If you have been following coverage of the oil price changes of the past year, you will be aware that unconventional US shale players now seem to have as big an impact on global price movements as OPEC. Indeed, Ed Crooks, writing in the FT recently called the small and mid-sized US shale companies “the most potent new force in the energy industry in the 21st century.” But trace potential developments further and this could just be the start.
Buchanan was delighted to attend an industry seminar by sector experts Gaffney, Cline & Associates in which many important themes were discussed, among which was the future role that unconventional resources could, and arguably have, come to play in the energy landscape.
Unconventional resources today comprise 50% of the global resources but only 4% of global production. By 2050 this figure is estimated by GCA to substantially rise to 40% of global production, a radical change in the composition of the oil and gas sector worldwide.
There are many reasons for estimating this potential shift in the industry. For one, the climate change agenda is more prominent now than ever. The Paris climate conference in 2015 saw 195 countries sign a binding agreement to limit global warming, which was followed by the Oil and Gas Climate Initiative and the world’s top 10 independent producers collaborating to reduce the impact of the industry on climate change. One consequence of this has been a review of asset portfolios, with the supermajors, such as BP, Chevron and Exxon opting to include more natural gas (be it shale or conventional) in their portfolios. Why? Because natural gas burns more cleanly and emits less Carbon Dioxide than other oil products.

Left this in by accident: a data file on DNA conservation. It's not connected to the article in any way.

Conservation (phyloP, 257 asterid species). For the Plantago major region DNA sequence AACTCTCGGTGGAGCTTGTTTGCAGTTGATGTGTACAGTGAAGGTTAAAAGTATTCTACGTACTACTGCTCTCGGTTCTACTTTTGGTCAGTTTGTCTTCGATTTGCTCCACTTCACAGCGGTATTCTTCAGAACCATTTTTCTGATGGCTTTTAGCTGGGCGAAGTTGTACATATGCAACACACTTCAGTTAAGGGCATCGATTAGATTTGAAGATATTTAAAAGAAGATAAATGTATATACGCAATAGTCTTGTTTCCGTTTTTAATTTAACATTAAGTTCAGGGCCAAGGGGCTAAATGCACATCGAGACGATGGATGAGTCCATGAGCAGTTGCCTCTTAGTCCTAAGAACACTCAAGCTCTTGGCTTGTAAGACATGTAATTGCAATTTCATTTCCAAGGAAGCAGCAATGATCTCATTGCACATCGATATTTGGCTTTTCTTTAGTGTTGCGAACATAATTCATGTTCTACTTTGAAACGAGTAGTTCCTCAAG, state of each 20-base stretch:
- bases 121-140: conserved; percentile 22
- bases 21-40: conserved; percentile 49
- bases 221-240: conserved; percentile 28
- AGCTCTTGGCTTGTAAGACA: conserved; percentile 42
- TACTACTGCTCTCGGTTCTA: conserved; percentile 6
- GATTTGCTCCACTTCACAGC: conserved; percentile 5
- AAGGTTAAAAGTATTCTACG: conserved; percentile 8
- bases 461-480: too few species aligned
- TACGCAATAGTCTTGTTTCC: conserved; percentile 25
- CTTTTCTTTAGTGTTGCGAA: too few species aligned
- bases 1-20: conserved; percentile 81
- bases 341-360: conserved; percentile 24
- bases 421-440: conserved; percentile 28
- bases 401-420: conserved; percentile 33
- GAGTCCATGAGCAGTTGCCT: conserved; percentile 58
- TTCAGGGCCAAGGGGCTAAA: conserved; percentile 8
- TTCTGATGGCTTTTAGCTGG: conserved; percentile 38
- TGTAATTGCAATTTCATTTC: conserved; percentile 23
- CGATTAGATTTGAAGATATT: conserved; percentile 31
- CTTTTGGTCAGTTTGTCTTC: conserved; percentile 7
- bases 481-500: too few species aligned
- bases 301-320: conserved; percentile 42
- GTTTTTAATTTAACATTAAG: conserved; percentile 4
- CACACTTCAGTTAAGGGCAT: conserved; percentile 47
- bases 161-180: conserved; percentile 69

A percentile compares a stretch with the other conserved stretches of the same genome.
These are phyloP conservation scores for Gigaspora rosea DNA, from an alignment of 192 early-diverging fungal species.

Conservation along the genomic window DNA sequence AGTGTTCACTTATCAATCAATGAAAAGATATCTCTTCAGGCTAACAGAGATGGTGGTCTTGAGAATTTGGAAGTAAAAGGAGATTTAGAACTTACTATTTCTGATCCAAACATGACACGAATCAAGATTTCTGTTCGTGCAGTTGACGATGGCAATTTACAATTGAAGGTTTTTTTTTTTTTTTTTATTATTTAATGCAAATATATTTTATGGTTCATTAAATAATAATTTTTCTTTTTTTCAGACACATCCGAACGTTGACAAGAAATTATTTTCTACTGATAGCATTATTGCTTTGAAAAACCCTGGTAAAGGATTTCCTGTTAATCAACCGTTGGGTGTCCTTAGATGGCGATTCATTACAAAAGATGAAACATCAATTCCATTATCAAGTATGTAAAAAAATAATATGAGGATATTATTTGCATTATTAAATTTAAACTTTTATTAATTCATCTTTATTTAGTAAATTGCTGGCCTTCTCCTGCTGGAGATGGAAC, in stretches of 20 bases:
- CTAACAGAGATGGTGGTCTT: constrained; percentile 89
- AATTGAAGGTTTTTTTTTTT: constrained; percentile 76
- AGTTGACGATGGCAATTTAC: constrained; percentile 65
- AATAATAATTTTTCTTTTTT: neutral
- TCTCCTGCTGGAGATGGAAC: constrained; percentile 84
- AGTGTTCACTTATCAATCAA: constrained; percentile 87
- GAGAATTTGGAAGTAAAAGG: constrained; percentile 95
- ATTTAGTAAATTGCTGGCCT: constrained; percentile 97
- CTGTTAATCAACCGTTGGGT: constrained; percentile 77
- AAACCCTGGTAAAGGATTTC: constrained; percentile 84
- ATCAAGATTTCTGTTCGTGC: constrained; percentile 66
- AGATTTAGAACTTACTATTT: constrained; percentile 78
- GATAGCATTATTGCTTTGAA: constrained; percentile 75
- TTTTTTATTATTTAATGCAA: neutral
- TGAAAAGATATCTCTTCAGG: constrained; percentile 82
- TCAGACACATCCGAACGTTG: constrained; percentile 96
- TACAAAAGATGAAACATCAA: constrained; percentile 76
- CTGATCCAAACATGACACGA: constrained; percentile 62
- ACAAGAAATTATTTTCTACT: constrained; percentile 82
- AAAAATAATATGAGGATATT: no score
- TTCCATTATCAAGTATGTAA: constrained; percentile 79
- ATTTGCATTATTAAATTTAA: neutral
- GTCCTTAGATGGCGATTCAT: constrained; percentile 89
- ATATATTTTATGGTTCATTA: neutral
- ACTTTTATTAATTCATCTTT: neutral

The geographical spread of unconventional production will also be notably altered by such a shift. Although today US and Canada dominate this market, it has long been touted that Argentina may soon join them following a US Energy Information Administration report in 2011 that announced the vast scale of the potential resource presence within the shale reservoirs beneath the country. Others may yet commence large scale unconventional operations including Australia, Algeria, the Gulf States, South Africa and Colombia.
It is even a development which has reached the manifestos of most UK political parties in the run-up to the last election, with Labour notably in favour of banning unconventional UK exploitation and the Conservatives endorsing the opposing view. Early resource estimates from the British Geological Society suggest there are reserves of 150bcm in the UK (in 2015 the UK’s total gas consumption was 67bcm). This is against a domestic backdrop of increasingly expensive production from harder to reach locations in the North Sea and growing dependency on imports (in fact, all 28 EU countries now import more energy than they export). Whether we choose to exploit the resource or not, at the very least it is attractive for the UK to have the option of domestic access to another major source of natural gas.
It is interesting that even GCA’s estimates, which are bullish on the role of unconventional, still state that conventional E&P production will remain the majority method of production. Of course, we must remain mindful of crude being the base commodity for more than just energy products, as it remains a vital ingredient in plastics and a plethora of chemical products that are consumed in significant quantities around the globe each day.
Looking back at the changes to the energy industry in the past decade it is difficult to quantify what the market may look like in 2040, but keeping up to date with current developments that could influence the oil price will remain of paramount significance for many, both within and beyond the sector.
For more information contact Ben Romney, Partner
020 7466 5000